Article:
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Pam Grier on season 2 of 'Them: The Scare' and Black representation in Hollywood

(SOUNDBITE OF JOE TEX SONG, "I GOTCHA")

JOE TEX: (Vocalizing) I gotcha. Uh-huh, uh...

SCOTT SIMON, HOST:

Season two of "Them: The Scare" is now on Prime Video. This season takes us to 1991 Los Angeles, where LAPD homicide detective Dawn Reeve catches a heart-piercing, head-wrenching case - a foster home mother, murdered in an especially gruesome fashion.

(SOUNDBITE OF TV SHOW, "THEM: THE SCARE")

DEBORAH AYORINDE: (As Dawn Reeve) Victims' right leg has been broken, bent backward. Complex fractures in play.

SIMON: But as Detective Reeve may close in on cracking the case, someone or something seems to be coming for Detective Reeve and her family. "Them: The Scare" stars Deborah Ayorinde as Detective Reeve, Luke James, Jeremy Bobb. And the cast also includes a legend. Pam Grier plays Athena, Dawn Reeve's mother.

Pam Grier, possibly the first female action star in Hollywood history, star of - "Coffy," "Foxy Brown," "Women In Cages," "Scream Blacula Scream," "Friday Foster," "Jackie Brown" and so many more - joins us now from New York. Thanks so much for being with us.

PAM GRIER: Thank you for including me on your show and platform. It means a lot to me.

SIMON: Why did you want to play Athena Reeve?

GRIER: A very complex woman with many, many complex emotions. She survived from the civil rights movement. And then the women's movement. And I am taking care of my daughter, the detective Dawn Reeve, and her son, my grandson. And I have a secret - a dark family secret - that it could be hurting me. And now I've got these paranormal events in my life happening in my home.

SIMON: I'm getting the chills just to hear you describe it (laughter).

GRIER: Yeah. You watch this show, you're going to have to lock the door and turn on the lights.

SIMON: Tell us about the importance of the setting - LA in the early '90s and the distrust of the LAPD that many people in Black and Asian communities had.

GRIER: There was a lawlessness, an arrogance of power being taken for no reason. When I was shooting in Los Angeles, a series called "Linc's," driving from the hotel down the main short drag to the studio, and I was stopped by LAPD. And I had rollers in my hair. I was going to be late for work, and they wouldn't let me use my phone to call the stage manager to let them know I'm coming. I'm just being stopped. And at 4 a.m. in the morning, I hadn't done anything. And then they tried to provoke me. And they tore my car up, pulled everything out - everything - dumped all my groceries, my bag, my purse - everything. And I just let them do it. Go ahead.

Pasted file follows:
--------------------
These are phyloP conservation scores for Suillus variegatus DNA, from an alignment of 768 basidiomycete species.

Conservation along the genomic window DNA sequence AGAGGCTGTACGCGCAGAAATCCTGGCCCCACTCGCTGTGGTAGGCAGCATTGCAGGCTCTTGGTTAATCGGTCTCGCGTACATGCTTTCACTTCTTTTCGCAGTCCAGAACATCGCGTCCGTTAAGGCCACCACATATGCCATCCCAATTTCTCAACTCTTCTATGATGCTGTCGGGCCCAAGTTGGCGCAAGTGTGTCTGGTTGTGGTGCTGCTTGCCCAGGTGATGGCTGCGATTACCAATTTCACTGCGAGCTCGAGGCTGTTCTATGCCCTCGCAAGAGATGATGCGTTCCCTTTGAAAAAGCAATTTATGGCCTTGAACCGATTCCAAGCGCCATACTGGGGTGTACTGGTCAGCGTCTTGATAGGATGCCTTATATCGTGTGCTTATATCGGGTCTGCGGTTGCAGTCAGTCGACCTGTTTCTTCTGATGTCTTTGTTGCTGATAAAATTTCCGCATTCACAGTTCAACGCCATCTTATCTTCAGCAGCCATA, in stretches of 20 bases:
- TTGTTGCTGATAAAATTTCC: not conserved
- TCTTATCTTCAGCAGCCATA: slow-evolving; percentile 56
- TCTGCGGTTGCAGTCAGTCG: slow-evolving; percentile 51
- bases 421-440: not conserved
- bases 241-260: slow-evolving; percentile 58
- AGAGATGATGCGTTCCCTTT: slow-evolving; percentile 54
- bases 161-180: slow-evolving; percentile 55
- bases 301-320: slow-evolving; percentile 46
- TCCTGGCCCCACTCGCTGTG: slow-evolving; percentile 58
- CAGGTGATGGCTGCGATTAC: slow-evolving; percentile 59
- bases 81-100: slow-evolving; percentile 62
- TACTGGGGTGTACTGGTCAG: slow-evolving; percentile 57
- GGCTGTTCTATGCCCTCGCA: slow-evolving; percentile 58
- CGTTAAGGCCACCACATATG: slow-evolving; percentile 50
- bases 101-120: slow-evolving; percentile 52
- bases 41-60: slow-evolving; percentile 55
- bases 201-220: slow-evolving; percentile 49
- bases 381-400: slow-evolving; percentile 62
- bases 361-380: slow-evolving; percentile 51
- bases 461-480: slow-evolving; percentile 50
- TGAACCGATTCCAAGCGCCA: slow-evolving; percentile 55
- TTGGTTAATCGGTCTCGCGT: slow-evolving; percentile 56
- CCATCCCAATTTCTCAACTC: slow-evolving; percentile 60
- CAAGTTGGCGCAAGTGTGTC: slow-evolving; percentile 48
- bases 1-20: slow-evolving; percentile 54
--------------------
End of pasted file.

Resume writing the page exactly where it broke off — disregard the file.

SIMON: I never heard this story.

GRIER: No, it wasn't public. I didn't want to talk about it. And I felt so vulnerable. And they did it, and they said, OK, you can go now.

SIMON: Did playing this role bring some of that back?

GRIER: I guess I have this deep capacity for various levels of emotion and things that you are tested with. And I use it in my work. And in this series, that's what's required of me.

SIMON: You partly grew up on a sugar beet farm?

GRIER: That was my great-grandmother's ranch in Cheyenne, Wyo. And she was a single mom and had a hotel for the Blacks and Asians in the area. And we would go visit her. She had a cabin that had one room and a slate slab and a hole in it, and underneath it was water basin and a stool. And we would prime the well and the pump it to get water out of it. And people said, where are you from? That's a long story.

And that potbellied stove and a outhouse, and the outhouse had a rope connected from the outhouse to the cabin and from the outhouse to the barn. So if there was a snowstorm or sandstorm in Wyoming, you could find your way back if you fell.

And I know in "Hateful 8," Quentin Tarantino wrote that rope in a scene, but for Sam Jackson, from the stagecoach depot. It had a rope from the depot to the outhouse and from the outhouse to the barn.